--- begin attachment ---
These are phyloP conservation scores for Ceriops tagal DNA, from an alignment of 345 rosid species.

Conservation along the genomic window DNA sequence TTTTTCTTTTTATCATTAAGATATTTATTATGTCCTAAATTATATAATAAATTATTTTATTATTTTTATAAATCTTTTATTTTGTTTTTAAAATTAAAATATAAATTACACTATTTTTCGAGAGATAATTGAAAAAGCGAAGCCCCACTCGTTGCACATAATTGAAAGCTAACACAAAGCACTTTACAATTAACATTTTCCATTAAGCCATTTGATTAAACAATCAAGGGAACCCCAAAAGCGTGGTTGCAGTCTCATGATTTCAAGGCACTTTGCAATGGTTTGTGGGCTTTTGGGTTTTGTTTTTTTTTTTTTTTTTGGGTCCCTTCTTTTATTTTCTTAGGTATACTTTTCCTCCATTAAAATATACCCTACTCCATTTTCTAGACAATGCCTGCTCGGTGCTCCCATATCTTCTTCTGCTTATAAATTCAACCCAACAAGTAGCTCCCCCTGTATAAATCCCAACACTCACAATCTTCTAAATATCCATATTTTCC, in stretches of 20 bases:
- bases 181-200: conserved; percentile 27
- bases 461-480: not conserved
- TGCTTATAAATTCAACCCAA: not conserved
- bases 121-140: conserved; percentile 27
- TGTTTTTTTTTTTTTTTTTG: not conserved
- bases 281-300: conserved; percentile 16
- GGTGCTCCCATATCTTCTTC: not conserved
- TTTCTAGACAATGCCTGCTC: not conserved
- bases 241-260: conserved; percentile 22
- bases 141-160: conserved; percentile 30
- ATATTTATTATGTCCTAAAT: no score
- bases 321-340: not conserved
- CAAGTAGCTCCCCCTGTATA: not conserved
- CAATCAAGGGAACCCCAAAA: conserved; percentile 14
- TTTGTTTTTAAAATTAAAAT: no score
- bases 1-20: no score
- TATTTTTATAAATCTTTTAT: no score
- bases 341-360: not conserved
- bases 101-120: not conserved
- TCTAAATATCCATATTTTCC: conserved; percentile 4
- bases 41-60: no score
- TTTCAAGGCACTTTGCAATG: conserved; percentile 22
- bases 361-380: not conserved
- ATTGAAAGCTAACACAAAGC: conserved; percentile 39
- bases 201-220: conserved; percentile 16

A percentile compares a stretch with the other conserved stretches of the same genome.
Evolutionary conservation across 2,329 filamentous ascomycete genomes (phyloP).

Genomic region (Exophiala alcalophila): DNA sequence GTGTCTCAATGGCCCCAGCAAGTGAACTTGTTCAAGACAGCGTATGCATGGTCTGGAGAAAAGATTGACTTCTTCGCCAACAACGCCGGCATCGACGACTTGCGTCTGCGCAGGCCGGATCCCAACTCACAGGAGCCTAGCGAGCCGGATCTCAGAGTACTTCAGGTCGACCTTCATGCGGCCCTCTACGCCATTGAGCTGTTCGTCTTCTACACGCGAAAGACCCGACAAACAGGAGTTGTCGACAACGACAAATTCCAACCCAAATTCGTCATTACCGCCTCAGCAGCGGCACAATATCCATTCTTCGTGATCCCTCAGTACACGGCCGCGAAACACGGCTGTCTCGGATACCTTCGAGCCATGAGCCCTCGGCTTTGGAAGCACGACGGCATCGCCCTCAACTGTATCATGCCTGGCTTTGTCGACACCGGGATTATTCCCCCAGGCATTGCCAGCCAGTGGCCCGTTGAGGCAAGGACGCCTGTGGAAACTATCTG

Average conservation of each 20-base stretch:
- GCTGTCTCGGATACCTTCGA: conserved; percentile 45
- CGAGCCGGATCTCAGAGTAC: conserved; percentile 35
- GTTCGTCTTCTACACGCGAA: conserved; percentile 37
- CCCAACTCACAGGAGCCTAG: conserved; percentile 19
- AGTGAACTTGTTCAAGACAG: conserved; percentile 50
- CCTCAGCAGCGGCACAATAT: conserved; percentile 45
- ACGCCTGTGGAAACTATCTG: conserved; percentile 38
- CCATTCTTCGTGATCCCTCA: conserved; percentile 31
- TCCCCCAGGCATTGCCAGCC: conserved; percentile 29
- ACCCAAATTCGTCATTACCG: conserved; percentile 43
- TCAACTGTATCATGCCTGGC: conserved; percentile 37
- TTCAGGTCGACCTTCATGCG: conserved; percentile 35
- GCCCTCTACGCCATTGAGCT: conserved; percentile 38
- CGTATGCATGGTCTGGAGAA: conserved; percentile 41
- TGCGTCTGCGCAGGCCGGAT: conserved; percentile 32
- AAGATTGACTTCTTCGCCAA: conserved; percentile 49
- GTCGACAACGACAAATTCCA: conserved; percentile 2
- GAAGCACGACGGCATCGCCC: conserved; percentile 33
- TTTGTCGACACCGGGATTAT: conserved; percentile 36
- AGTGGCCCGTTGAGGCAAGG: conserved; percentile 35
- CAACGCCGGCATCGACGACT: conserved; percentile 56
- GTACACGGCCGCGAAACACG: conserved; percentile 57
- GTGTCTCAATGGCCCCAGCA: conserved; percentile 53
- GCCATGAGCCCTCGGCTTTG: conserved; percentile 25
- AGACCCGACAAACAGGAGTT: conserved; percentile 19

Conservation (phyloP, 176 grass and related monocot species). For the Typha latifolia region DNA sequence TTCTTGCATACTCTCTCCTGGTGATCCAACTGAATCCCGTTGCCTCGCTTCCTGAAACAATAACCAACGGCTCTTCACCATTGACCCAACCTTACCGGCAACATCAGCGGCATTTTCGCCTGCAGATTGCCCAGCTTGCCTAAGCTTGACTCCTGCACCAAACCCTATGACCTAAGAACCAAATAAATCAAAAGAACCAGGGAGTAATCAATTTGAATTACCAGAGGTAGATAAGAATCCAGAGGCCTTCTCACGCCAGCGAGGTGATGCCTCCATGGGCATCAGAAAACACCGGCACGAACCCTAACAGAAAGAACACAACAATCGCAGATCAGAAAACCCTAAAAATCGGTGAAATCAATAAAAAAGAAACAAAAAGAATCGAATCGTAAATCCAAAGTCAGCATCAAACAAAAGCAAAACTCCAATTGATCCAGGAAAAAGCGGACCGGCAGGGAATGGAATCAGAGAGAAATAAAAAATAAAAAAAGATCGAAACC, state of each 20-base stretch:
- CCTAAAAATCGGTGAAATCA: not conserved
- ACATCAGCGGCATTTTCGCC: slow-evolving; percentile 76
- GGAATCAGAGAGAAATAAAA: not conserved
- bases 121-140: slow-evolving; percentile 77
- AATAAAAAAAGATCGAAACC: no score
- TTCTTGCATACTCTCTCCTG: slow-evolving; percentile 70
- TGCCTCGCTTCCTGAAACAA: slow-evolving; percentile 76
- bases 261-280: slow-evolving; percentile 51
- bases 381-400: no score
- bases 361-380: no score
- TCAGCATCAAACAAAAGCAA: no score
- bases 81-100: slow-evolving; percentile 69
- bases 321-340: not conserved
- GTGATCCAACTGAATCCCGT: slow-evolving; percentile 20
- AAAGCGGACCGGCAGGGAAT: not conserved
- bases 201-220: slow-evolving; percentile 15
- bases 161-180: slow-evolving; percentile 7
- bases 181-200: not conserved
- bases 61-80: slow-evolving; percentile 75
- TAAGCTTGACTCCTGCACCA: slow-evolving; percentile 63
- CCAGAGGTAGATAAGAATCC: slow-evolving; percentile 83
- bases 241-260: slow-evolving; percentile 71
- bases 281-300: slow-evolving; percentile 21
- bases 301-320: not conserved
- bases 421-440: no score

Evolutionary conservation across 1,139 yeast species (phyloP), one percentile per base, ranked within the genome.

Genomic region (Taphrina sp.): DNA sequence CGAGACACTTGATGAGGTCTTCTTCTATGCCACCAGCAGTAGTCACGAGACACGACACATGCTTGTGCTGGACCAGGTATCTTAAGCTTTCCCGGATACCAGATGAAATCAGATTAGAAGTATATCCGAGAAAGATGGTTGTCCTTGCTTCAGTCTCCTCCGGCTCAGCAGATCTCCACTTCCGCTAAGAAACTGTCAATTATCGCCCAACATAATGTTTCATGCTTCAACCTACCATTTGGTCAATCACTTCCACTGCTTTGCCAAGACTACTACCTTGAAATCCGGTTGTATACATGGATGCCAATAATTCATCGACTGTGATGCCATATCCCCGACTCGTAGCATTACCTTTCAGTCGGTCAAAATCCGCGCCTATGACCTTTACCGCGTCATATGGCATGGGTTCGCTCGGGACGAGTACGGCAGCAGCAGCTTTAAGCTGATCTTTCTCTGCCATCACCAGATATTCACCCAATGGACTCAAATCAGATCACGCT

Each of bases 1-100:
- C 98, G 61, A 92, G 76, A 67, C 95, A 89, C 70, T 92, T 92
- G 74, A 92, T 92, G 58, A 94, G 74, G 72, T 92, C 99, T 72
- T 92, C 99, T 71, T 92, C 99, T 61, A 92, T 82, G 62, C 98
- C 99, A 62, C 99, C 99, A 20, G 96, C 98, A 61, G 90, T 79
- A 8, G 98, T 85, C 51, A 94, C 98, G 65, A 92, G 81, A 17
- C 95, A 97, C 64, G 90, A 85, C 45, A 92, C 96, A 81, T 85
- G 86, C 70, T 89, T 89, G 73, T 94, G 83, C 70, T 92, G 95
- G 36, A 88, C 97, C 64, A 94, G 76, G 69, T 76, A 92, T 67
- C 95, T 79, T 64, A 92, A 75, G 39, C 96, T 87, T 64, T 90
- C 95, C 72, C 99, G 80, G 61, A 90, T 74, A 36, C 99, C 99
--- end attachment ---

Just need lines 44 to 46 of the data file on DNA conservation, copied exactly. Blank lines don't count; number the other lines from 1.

- GCCCTCTACGCCATTGAGCT: conserved; percentile 38
- CGTATGCATGGTCTGGAGAA: conserved; percentile 41
- TGCGTCTGCGCAGGCCGGAT: conserved; percentile 32